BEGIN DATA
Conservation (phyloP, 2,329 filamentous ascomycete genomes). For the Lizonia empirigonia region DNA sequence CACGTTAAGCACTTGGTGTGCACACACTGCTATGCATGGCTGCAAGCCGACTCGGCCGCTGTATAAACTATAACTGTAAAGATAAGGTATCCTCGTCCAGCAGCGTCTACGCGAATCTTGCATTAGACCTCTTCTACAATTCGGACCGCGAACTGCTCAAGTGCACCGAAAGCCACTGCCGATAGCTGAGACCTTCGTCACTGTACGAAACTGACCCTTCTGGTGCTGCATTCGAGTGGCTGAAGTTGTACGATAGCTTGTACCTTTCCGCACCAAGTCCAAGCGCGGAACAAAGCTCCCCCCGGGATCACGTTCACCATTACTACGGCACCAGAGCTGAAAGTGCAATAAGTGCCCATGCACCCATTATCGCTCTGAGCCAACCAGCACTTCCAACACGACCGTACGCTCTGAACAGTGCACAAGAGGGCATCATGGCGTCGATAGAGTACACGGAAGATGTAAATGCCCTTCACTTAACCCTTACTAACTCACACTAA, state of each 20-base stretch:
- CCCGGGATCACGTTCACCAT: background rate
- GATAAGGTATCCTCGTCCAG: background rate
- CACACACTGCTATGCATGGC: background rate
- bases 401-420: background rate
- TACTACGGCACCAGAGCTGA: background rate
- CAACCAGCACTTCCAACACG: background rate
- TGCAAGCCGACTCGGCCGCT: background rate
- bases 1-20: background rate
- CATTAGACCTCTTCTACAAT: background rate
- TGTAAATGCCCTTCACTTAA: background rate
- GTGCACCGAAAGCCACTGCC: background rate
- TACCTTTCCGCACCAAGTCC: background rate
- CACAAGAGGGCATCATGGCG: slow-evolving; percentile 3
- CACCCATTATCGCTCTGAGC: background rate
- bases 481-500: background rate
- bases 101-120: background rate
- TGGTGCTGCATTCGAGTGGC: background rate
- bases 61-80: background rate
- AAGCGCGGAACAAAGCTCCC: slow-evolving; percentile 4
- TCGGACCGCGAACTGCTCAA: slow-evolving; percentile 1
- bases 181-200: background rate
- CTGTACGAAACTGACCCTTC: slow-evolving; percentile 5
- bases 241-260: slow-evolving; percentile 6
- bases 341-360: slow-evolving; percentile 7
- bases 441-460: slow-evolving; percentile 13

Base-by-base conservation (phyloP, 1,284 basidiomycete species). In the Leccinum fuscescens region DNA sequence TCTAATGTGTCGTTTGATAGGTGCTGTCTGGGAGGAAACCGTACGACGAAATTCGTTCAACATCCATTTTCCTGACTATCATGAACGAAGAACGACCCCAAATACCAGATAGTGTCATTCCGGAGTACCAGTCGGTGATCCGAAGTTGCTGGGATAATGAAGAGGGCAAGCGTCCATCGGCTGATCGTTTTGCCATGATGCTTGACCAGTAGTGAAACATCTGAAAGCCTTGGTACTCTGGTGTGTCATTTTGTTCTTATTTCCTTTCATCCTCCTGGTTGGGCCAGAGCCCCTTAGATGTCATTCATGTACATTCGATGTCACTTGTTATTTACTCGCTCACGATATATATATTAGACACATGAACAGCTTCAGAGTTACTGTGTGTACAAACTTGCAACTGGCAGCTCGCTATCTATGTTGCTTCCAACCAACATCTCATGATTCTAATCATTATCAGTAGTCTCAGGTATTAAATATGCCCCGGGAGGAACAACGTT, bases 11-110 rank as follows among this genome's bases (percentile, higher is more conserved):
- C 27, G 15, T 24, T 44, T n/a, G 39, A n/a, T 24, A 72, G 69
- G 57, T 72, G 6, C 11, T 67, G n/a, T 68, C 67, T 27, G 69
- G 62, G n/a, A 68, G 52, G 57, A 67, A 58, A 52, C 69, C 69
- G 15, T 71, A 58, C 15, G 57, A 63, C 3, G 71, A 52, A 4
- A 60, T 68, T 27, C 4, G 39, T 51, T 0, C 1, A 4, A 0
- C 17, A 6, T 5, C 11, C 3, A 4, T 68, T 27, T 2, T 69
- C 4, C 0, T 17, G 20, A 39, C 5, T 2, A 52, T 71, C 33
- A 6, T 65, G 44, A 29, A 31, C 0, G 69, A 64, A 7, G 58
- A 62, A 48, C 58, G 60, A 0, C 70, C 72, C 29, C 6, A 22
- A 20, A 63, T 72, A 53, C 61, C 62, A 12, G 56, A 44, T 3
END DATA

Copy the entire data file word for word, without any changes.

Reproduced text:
Conservation (phyloP, 2,329 filamentous ascomycete genomes). For the Lizonia empirigonia region DNA sequence CACGTTAAGCACTTGGTGTGCACACACTGCTATGCATGGCTGCAAGCCGACTCGGCCGCTGTATAAACTATAACTGTAAAGATAAGGTATCCTCGTCCAGCAGCGTCTACGCGAATCTTGCATTAGACCTCTTCTACAATTCGGACCGCGAACTGCTCAAGTGCACCGAAAGCCACTGCCGATAGCTGAGACCTTCGTCACTGTACGAAACTGACCCTTCTGGTGCTGCATTCGAGTGGCTGAAGTTGTACGATAGCTTGTACCTTTCCGCACCAAGTCCAAGCGCGGAACAAAGCTCCCCCCGGGATCACGTTCACCATTACTACGGCACCAGAGCTGAAAGTGCAATAAGTGCCCATGCACCCATTATCGCTCTGAGCCAACCAGCACTTCCAACACGACCGTACGCTCTGAACAGTGCACAAGAGGGCATCATGGCGTCGATAGAGTACACGGAAGATGTAAATGCCCTTCACTTAACCCTTACTAACTCACACTAA, state of each 20-base stretch:
- CCCGGGATCACGTTCACCAT: background rate
- GATAAGGTATCCTCGTCCAG: background rate
- CACACACTGCTATGCATGGC: background rate
- bases 401-420: background rate
- TACTACGGCACCAGAGCTGA: background rate
- CAACCAGCACTTCCAACACG: background rate
- TGCAAGCCGACTCGGCCGCT: background rate
- bases 1-20: background rate
- CATTAGACCTCTTCTACAAT: background rate
- TGTAAATGCCCTTCACTTAA: background rate
- GTGCACCGAAAGCCACTGCC: background rate
- TACCTTTCCGCACCAAGTCC: background rate
- CACAAGAGGGCATCATGGCG: slow-evolving; percentile 3
- CACCCATTATCGCTCTGAGC: background rate
- bases 481-500: background rate
- bases 101-120: background rate
- TGGTGCTGCATTCGAGTGGC: background rate
- bases 61-80: background rate
- AAGCGCGGAACAAAGCTCCC: slow-evolving; percentile 4
- TCGGACCGCGAACTGCTCAA: slow-evolving; percentile 1
- bases 181-200: background rate
- CTGTACGAAACTGACCCTTC: slow-evolving; percentile 5
- bases 241-260: slow-evolving; percentile 6
- bases 341-360: slow-evolving; percentile 7
- bases 441-460: slow-evolving; percentile 13

Base-by-base conservation (phyloP, 1,284 basidiomycete species). In the Leccinum fuscescens region DNA sequence TCTAATGTGTCGTTTGATAGGTGCTGTCTGGGAGGAAACCGTACGACGAAATTCGTTCAACATCCATTTTCCTGACTATCATGAACGAAGAACGACCCCAAATACCAGATAGTGTCATTCCGGAGTACCAGTCGGTGATCCGAAGTTGCTGGGATAATGAAGAGGGCAAGCGTCCATCGGCTGATCGTTTTGCCATGATGCTTGACCAGTAGTGAAACATCTGAAAGCCTTGGTACTCTGGTGTGTCATTTTGTTCTTATTTCCTTTCATCCTCCTGGTTGGGCCAGAGCCCCTTAGATGTCATTCATGTACATTCGATGTCACTTGTTATTTACTCGCTCACGATATATATATTAGACACATGAACAGCTTCAGAGTTACTGTGTGTACAAACTTGCAACTGGCAGCTCGCTATCTATGTTGCTTCCAACCAACATCTCATGATTCTAATCATTATCAGTAGTCTCAGGTATTAAATATGCCCCGGGAGGAACAACGTT, bases 11-110 rank as follows among this genome's bases (percentile, higher is more conserved):
- C 27, G 15, T 24, T 44, T n/a, G 39, A n/a, T 24, A 72, G 69
- G 57, T 72, G 6, C 11, T 67, G n/a, T 68, C 67, T 27, G 69
- G 62, G n/a, A 68, G 52, G 57, A 67, A 58, A 52, C 69, C 69
- G 15, T 71, A 58, C 15, G 57, A 63, C 3, G 71, A 52, A 4
- A 60, T 68, T 27, C 4, G 39, T 51, T 0, C 1, A 4, A 0
- C 17, A 6, T 5, C 11, C 3, A 4, T 68, T 27, T 2, T 69
- C 4, C 0, T 17, G 20, A 39, C 5, T 2, A 52, T 71, C 33
- A 6, T 65, G 44, A 29, A 31, C 0, G 69, A 64, A 7, G 58
- A 62, A 48, C 58, G 60, A 0, C 70, C 72, C 29, C 6, A 22
- A 20, A 63, T 72, A 53, C 61, C 62, A 12, G 56, A 44, T 3